All jokes aside, the last time I had to deal with a browser in an enterprise setting was deciding what Internet Explorer Security Settings would work for our apps which is zero fun. Years before my battling with IE, I was pretty fortunate to score a rotational co-op spot at IBM that lasted most of my undergrad years in the mid-2000’s.
During the second rotation, I was working on WebSphere Application Server’s administrative console (you know that thing you log into). We were in the process of re-writing about 15,000 or so Struts Actions that represented the administrative console to something more native to WebSphere since WebSphere is where your JAVA turns into HTML. We were constantly battling web issues testing new console items between browsers.
One of the team leads mentioned to me as I was battling over a few issues on a new component I wrote that “the browser is our best friend and worst enemy”. After a few more points “Ravi imagine if we could just stream binary to the browser”. That would be amazing because I could accomplish in JAVA a lot more than what I could leverage using an MVC technology like JSF inside the browser.
A decade and change go by and I stumble across an InfoQ post summarizing Richard Feldman’s talk around the future of the web. Richard mentions WebAssembly as one of his lenses he is viewing the future of the web by. I thought Richard was mentioning a WebPack and decide to investigate WebAssembly further. After going through a few pieces of collateral, the dream of my mid-2000’s team lead has come alive!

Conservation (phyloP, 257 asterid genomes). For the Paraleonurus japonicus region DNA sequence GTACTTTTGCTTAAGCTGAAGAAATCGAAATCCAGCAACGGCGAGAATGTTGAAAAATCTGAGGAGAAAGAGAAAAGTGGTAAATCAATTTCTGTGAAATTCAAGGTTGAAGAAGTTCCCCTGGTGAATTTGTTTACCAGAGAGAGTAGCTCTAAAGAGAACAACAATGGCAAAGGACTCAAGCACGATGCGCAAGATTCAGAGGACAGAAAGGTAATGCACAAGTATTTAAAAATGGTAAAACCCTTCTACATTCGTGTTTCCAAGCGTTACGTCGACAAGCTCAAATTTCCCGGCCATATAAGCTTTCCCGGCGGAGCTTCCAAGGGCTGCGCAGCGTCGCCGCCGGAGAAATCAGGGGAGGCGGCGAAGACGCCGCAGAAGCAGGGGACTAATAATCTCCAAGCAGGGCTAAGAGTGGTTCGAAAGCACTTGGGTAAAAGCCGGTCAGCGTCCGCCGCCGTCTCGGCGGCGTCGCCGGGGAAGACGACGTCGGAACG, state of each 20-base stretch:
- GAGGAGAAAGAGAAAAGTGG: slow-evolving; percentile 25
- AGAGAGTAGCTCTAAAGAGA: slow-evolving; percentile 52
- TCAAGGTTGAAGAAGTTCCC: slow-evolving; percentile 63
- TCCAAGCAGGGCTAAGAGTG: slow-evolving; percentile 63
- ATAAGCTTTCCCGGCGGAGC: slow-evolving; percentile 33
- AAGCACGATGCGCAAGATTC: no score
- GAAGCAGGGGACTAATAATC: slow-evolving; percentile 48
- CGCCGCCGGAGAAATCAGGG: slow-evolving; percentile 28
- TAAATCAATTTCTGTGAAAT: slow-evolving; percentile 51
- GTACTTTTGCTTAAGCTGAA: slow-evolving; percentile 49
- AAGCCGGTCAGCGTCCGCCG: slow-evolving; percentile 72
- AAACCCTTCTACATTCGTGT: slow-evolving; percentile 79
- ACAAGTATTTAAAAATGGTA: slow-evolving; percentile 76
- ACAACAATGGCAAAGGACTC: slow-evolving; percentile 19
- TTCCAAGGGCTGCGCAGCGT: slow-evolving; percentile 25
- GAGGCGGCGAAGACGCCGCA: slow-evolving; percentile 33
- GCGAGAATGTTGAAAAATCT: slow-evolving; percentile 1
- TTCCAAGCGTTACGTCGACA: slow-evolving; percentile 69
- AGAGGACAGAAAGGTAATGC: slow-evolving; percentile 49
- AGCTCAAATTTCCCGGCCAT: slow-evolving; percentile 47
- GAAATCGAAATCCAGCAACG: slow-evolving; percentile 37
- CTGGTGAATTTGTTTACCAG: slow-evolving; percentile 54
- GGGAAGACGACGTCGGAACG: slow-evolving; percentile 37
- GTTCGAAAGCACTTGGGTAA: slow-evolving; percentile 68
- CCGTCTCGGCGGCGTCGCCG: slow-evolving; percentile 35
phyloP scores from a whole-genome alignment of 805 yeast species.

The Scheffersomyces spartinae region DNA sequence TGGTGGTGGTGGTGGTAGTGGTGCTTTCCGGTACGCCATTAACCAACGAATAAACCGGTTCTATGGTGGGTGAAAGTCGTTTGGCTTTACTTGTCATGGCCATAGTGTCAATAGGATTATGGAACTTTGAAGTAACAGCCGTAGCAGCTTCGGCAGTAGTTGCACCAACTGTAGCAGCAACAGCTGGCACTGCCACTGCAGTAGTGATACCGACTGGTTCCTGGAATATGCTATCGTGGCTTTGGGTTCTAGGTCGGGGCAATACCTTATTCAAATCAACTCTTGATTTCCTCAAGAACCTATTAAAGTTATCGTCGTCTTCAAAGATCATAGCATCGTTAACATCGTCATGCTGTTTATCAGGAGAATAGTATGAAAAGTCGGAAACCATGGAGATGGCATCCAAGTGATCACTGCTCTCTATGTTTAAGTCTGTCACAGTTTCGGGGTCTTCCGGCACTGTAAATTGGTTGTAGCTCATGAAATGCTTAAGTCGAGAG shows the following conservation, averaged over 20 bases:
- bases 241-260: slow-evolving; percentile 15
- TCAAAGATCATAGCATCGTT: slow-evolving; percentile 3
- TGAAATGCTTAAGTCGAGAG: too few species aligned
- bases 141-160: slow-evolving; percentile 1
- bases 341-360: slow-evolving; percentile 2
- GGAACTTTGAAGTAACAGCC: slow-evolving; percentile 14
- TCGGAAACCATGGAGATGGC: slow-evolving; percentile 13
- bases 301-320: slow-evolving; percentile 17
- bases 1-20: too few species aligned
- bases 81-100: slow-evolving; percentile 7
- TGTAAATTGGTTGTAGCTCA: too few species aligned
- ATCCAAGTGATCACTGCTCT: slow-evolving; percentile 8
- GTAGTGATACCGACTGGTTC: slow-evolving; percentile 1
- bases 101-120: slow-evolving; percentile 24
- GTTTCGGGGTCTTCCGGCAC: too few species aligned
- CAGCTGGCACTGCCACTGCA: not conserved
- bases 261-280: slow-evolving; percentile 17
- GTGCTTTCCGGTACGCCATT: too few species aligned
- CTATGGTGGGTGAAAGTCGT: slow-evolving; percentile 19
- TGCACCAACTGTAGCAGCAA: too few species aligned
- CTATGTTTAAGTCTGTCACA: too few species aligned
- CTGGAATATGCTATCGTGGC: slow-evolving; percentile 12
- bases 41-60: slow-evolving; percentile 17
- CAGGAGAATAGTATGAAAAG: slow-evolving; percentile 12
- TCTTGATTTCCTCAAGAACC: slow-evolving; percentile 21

Binary(ish) to the Browser
Your gateway to the world, your web browser, understands only a few languages; HTML, CSS, and flavors of JS. Your web browser will interpret these languages and render what you see with the help of a render engine e.g Webkit/Blink. At some point, binary is created and executed on your computer as the low-level instruction to your machine aka the “closest to the truth”. The reason why there are web browser differences in rendering is that the render engines are all different.
A reason for the rise in container technology is the portability and consistency that containers allow. With a container, you don’t have to worry about different interpretations inside the running image because you are shipping everything you need.
Still though if your application(s) have a browser-based component e.g a UI, no matter if your back end is containerized to the heavens, the browser is still an area of uncertainty. Problems that we battled since the day that there was more than one web browser just seem to get more complex as our applications become more complex.
Another technology that I have not touched since my compiler class in university (which is free now, Go Jackets!) is LLVM. If you are unfamiliar with LLVM, a lot of compilers are based on LLVM. WebAssembly supports LLVM languages so the list of languages that can be put in a WebAssembly is substantial including Go, Rust, and OCaml. With the large swath of languages typically reserved for the server in the client-server model, the processing is moving towards your browser again e.g the client.